A fully comprehensive insurance without excess should be taken out. Existing defects in the vehicle should be listed in writing in the contract – afterwards, in the event of a conflict, often no one remembers any verbal information or agreements. It should be noted in writing whether the car must be returned with a full tank. And of course it must be clarified where and at what time the car can or must be returned at the end.


connections There are ferry connections to a number of countries, including Germany. But only from a few larger cities, such as Oslo.

Maximum speeds

The permissible speed in urban areas is 50 km/h, outside urban areas it is 80 km/h. The speed limit on motorways is signposted. Usually it is 90 km / h.

Special regulations

It is a requirement to always have the low beam switched on.


alcohol limit The alcohol limit in Norway is 0.5.

International license plate

According to Abbreviationfinder, the international license plate of Norway is:


Tourist office

P.O. Box 448 Sentrum

0158 Oslo

Tel: 0047 – 22 00 25 00

Fax: 0047 – 22 00 25 01


Norwegian Tourist Office in Germany

Caffamacherreihe 5

20355 Hamburg

Tel: 0180 – 500 15 48 (0.14 euros/min.)

Fax: 0049 – (0) 40 – 22 94 15 88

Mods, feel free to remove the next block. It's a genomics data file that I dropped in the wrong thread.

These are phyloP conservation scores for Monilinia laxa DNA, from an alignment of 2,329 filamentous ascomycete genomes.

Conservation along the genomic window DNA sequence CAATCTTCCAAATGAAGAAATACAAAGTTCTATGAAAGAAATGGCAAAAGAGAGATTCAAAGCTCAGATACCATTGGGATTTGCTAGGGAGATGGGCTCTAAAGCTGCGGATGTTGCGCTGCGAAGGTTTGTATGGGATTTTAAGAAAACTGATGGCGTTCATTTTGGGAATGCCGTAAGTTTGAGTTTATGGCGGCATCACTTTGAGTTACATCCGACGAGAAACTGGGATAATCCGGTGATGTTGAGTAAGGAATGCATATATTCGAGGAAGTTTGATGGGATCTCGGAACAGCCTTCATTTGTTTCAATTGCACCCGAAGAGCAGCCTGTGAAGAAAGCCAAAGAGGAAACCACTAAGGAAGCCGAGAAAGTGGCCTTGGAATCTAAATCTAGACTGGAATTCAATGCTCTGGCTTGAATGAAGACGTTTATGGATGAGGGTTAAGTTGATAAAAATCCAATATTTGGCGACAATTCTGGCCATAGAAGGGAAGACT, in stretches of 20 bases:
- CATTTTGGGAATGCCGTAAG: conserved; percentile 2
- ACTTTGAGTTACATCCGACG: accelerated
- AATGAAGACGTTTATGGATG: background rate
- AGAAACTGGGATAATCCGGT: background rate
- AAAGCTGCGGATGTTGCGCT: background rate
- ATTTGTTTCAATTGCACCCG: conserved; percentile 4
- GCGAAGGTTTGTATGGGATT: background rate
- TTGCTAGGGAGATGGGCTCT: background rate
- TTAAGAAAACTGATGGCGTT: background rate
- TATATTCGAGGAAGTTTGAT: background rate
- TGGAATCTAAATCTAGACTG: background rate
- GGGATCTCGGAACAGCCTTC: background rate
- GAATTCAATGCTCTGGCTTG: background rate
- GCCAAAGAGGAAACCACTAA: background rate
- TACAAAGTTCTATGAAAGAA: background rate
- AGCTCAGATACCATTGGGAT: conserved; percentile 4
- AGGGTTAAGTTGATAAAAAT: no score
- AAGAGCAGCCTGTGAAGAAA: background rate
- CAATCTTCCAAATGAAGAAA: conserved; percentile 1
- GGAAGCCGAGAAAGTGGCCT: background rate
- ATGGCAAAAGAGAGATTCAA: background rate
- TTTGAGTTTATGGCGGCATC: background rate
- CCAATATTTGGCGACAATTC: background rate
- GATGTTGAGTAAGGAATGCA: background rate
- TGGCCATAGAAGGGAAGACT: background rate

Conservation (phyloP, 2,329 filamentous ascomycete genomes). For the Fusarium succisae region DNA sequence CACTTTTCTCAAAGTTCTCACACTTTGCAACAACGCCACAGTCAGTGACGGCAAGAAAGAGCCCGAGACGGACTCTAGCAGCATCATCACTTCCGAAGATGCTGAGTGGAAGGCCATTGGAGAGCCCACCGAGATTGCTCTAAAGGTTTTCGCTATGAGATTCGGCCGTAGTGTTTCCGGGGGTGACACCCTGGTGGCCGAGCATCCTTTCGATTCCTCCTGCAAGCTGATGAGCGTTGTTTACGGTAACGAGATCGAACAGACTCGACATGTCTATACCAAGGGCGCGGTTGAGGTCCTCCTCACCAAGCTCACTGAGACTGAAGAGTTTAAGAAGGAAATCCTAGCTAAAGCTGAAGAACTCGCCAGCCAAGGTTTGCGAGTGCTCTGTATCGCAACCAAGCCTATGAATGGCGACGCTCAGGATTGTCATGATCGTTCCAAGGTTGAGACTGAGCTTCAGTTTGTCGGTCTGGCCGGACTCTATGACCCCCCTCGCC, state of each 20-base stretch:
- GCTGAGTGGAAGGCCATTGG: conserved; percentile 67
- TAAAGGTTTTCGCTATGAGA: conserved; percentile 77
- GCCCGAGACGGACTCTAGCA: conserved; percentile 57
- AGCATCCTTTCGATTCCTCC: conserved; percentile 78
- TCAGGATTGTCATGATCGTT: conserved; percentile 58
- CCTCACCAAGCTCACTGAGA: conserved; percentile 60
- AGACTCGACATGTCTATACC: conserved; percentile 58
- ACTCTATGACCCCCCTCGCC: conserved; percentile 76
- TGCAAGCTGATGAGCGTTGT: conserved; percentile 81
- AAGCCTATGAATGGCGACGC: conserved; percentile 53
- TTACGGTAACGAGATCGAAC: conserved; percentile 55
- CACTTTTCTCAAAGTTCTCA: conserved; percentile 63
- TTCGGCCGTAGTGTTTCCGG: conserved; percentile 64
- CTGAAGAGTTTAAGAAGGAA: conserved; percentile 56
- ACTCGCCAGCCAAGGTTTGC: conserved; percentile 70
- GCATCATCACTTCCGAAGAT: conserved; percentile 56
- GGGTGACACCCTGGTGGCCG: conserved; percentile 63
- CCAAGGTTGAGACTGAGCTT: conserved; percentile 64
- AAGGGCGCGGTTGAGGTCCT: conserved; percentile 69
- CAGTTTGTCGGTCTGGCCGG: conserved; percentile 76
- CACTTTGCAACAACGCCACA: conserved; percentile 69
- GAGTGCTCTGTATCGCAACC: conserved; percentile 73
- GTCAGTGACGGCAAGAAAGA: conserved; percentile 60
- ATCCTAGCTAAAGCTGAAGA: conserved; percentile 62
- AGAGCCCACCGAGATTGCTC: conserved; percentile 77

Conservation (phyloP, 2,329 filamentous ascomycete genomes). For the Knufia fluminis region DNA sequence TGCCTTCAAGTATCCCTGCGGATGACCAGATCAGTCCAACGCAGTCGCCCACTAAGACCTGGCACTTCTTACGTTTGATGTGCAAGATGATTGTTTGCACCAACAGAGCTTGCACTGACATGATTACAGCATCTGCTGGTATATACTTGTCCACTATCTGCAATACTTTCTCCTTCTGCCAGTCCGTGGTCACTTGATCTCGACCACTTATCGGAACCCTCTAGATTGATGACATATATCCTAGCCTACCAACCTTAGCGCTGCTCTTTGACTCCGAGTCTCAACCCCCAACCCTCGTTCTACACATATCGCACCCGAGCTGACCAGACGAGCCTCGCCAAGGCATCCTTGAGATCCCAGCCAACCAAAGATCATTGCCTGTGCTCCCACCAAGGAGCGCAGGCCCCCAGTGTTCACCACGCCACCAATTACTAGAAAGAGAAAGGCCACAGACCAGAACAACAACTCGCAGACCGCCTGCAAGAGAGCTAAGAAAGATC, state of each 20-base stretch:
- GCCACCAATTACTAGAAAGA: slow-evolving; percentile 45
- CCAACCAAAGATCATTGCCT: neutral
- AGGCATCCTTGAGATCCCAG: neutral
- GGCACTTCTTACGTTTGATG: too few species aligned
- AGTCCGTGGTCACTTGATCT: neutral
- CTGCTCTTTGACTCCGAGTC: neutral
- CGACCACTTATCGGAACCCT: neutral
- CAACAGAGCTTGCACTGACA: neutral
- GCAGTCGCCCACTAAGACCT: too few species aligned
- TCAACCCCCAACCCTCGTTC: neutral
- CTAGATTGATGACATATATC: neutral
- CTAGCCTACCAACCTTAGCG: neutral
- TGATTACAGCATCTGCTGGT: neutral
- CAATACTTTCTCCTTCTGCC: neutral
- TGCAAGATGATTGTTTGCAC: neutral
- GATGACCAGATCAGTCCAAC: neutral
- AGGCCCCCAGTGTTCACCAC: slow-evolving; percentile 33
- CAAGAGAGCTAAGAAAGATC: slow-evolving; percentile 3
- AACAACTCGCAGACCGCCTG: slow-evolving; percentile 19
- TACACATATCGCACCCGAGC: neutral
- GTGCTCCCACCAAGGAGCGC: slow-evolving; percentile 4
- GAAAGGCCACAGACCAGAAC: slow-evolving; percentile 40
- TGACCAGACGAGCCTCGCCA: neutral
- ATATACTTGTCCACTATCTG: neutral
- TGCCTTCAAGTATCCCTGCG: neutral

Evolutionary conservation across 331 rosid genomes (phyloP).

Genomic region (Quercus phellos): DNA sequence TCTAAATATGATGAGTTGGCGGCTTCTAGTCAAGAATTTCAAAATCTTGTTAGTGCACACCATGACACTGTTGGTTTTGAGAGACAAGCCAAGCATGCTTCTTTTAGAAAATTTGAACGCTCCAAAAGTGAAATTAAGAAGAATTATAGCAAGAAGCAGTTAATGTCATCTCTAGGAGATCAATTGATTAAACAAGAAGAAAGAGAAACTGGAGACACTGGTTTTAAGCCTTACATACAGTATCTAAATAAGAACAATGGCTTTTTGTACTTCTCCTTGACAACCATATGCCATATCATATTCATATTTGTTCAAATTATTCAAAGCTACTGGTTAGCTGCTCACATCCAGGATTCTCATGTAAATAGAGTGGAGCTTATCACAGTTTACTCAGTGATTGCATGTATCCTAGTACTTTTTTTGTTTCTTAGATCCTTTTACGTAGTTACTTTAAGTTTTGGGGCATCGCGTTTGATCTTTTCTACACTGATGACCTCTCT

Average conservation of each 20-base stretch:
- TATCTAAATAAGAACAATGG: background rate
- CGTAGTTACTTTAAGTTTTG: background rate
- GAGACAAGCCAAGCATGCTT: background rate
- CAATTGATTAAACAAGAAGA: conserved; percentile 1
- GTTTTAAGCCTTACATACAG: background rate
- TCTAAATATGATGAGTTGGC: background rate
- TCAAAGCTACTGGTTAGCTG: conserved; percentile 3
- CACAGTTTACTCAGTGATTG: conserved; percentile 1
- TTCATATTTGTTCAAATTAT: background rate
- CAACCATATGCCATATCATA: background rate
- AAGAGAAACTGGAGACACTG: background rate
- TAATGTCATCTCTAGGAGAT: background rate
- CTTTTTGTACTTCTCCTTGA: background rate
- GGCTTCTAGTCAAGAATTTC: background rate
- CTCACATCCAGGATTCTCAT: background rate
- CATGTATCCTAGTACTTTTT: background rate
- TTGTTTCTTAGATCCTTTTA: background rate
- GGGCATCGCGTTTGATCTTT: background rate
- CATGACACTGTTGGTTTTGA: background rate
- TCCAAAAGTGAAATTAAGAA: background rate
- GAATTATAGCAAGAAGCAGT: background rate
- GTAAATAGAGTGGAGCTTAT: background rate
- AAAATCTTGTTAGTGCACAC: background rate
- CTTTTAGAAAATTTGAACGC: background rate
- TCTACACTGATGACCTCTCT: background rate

Norway: entry and exit regulations

Formalities, visas

For a stay of up to three months in Norway, residents of the Federal Republic of Germany, Austria and Switzerland only need a valid identity card. A child ID is required for children up to 16 years of age. German nationals who want to stay in Norway for more than three months should enter with a passport and apply for a residence permit from the Norwegian police before the three months are up.

People who need a visa for Norway can do so at: Royal Norwegian Embassy Rauchstr. 1 10787 Berlin Telephone: 0049 – (0) 30 – 50 50 50 or 50 50 56 10 Fax: 0049 – (0) 30 – 50 50 55 Email:

Import and export of foreign currency

  • Local currencyA total of 25,000 kroner may be imported and exported. A customs declaration must be made for higher amounts.
  • Foreign currenciesA total of an amount equivalent to 25,000 kroner may be imported and exported. A customs declaration must be made for higher amounts.

Import and export of goods

The import and export of weapons, ammunition or explosives is strictly prohibited. In addition, the import and export of plants and animals that are protected under the Washington Species Protection Act is prohibited. Violation can result in severe penalties.

Tobacco and alcohol are heavily taxed in Norway. Only the following amounts are duty-free for people aged 20 and over:

2 liters of wine and 2 liters of beer (this also applies to persons over 18 years.)

Instead of 2 liters of wine and

1 liter of spirits to 60% (higher proof alcohol is completely prohibited.)

200 cigarettes (This also applies to persons aged 18 years)

With the vehicle (car/boat) 200 liters of petrol are allowed.